1. Where to Stay
Stay right on the slopes at the Grand Lodge on Peak 7 (from $200), opened last summer, where the chairlift outside the back door takes you to the summit of Breckenridge’s northernmost mountain. Relax post-slope in the grotto hot tub, then grab a drink at the lobby’s piano bar in front of a roaring, three-story fireplace.
Be close to town and mountain at BlueSky Breckenridge ($330), a collection of condominiums between Peaks 8 and 9—just three blocks from Main Street’s nightlife. Enjoy ski valet service and the view from your private outdoor hot tub.
Get the same amenities for less at Fireside Inn (from $84), a no-frills B&B and hostel that still offers a hot tub, fireplace, and room to store your ski equipment. Ask for a private room (from $130) in order to soak on your own; otherwise, make new friends in the hot tub.
2. Where to Eat
Mix and match globally inspired small plates at Ember, which opened in a former Victorian home in December 2009. Take advantage of half-price wines and $6 appetizers daily from 4 to 6 p.m.
Pair your locally sourced wild game and steaks at Hearthstone, with one of more than 200 varietals from the New World–centric wine list. About half the list is less than $50.
Carboload with snowboarders at Rasta Pasta, where spaghetti, ravioli, and penne get island-style toppings like jerk chicken, curry, and bananas.
3. What to Do
Breckenridge Ski Resort attracts young, party-minded riders who take on four distinct peaks with skis and boards. Ride the Imperial Express, the highest lift in North America, up Peak 8, to bomb down from an altitude of 12,840 feet, or mix it up on Peak 9’s diverse runs, which include moguls, tree skiing, and beginners’ trails. Solo boarders can avoid crowds on the quasi-isolated Peak 7, where long runs feed into an express lift with no annoying catwalks (flat areas between slopes). Breckenridge slopes close at 4 p.m., but your lift ticket ($92) is also valid at Keystone Resort, just 30 minutes northeast, until 8 p.m.
Don’t feel like hurtling down a slope? Rent cross-country skis or snowshoes from the Gold Run Nordic Center ($34) and trek across 22 kilometers of groomed trails in the historic Delaware Mining area, passing by abandoned gold mines and stunning backcountry vistas. Finish the day with a skate around the Stephen C. West Ice Arena on the outdoor NHL-sized ice rink—$10 gets you an hour of ice time and rentals that include a helmet.
Begin your après-ski pub crawl with $2 pints of Avalanche Ale at the Breckenridge Brewery, conveniently located at the foot of Peak 9. Then trade your poles for cues and tallboys of PBR at Gold Pan Saloon (103 N. Main St; 970-453-5499). Sample from 120 craft beers at Downstairs at Eric’s, a subterranean dive-cum-arcade with games that range from vintage pinball machines to Guitar Hero. Find a rowdy dance party at Cecilia’s, and order from a list of 30 martinis until 2 a.m. Soak up the booze with design-your-own burritos next door at Lucha, also open till 2 a.m., or pick up something sweet from Crêpes à la Cart, Main Street’s outdoor dessert stand.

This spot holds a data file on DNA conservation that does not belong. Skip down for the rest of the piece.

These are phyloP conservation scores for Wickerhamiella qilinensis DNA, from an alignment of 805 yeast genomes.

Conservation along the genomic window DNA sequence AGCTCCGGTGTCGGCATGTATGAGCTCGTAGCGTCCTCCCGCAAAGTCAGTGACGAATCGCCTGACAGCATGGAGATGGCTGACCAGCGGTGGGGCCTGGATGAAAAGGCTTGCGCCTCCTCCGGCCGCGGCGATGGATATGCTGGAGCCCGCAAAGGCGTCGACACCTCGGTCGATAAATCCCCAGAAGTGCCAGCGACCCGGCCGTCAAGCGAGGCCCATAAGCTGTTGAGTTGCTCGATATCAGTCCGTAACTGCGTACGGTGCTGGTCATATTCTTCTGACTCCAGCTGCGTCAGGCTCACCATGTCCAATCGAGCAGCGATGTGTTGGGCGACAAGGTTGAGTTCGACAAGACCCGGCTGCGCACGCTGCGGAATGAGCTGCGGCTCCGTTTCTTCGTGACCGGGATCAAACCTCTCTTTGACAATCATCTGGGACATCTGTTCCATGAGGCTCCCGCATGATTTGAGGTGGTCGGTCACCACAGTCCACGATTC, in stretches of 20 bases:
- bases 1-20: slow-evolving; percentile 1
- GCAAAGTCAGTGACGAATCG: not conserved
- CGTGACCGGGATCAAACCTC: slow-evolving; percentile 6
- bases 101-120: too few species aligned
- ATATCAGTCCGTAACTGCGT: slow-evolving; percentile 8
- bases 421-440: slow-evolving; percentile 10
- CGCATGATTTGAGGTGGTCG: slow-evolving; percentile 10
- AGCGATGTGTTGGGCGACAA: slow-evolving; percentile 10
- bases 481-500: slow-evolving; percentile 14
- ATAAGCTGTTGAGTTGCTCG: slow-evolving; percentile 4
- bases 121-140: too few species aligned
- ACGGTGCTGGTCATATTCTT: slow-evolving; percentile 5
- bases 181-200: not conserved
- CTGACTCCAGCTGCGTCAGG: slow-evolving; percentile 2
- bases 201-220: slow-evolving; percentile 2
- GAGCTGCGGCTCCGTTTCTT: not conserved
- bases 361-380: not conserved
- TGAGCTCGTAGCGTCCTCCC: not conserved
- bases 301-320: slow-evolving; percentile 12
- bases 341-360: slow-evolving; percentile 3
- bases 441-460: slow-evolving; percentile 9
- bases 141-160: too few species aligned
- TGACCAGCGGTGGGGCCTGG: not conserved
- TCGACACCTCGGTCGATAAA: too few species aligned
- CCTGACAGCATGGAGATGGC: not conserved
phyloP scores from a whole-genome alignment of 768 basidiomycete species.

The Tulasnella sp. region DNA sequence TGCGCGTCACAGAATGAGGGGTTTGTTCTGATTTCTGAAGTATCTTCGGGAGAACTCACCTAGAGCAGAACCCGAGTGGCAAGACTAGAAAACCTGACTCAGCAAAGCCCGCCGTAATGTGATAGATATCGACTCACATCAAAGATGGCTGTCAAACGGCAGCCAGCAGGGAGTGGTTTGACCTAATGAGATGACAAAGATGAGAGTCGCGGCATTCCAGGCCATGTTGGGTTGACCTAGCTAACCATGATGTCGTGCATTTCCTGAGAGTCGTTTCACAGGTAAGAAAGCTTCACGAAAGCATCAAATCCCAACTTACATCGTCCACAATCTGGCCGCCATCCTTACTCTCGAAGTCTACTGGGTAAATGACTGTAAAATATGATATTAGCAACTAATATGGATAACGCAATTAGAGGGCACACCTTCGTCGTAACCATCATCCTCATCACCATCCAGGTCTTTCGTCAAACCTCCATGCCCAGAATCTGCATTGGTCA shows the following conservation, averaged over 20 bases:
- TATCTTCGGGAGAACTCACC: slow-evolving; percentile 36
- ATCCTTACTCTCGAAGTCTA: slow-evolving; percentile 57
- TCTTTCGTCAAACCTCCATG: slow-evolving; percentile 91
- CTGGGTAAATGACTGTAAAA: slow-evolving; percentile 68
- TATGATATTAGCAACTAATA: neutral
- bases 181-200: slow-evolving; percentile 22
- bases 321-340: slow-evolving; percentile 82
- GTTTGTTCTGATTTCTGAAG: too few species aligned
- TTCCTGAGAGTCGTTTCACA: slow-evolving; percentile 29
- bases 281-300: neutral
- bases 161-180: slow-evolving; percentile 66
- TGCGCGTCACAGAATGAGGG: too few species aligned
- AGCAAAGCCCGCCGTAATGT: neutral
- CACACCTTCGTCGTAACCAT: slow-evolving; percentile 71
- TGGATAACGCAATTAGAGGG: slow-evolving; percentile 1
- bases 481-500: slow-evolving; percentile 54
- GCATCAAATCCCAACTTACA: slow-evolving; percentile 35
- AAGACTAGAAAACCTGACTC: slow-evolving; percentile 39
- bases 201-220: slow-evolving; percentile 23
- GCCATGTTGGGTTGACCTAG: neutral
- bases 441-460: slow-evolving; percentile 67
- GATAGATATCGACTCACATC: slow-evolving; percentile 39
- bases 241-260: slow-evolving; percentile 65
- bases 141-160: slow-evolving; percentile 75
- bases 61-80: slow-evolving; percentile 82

4. Insider’s Tip
Due to the rising popularity of medical marijuana in Colorado, Breckenridge legalized possession of the drug in November 2009. It’s legal for anyone over 21 to possess up to an ounce of the green stuff. It’s not quite Amsterdam—there are no pot cafés and you’ll be hard-pressed to find any dealers on Main Street. Smoking on the slopes is banned, and toking behind the wheel of a rental car could lead to a DUI.
5. Oddball Day
Experience Breckinridge in the time before ski resorts. Catch gold fever in the shafts of the Country Boy Mine ($18.95), where you’ll venture 1,100 feet into solid rock with only a headlamp to guide you. Keep whatever gold you pan. Back in town, eat a cup of chili at the Coppertop Bar and Café, where picture windows offer stunning overlooks. In the afternoon, holler “Mush!” as you whisk across snow behind eight Siberian Huskies. Good Time Adventures’ hour-long dogsled trek runs along the Middle Fork of the Swan River in the snowy heart of the Tenmile Mountain Range. Return to modernity with the Mountain Recovery Package at Blue Sage Spa, where you can ease aching muscles with an hour-long Ashiatsu massage, detoxifying body, face, and sinus treatments, and a soak in their hydrotherapy tub (3.5 hours/$398).
The mountain’s official site has links to snow conditions, maps, mountain cams, and virtual tours of popular routes.
The “Breck This Week” calendar at gobreck.com lists activities and events to help you plan your stay.
Blogging Breckenridge, run by the Keystone Resort Quest lodgings, has news, snow sculpture videos, and tips for both guests and locals.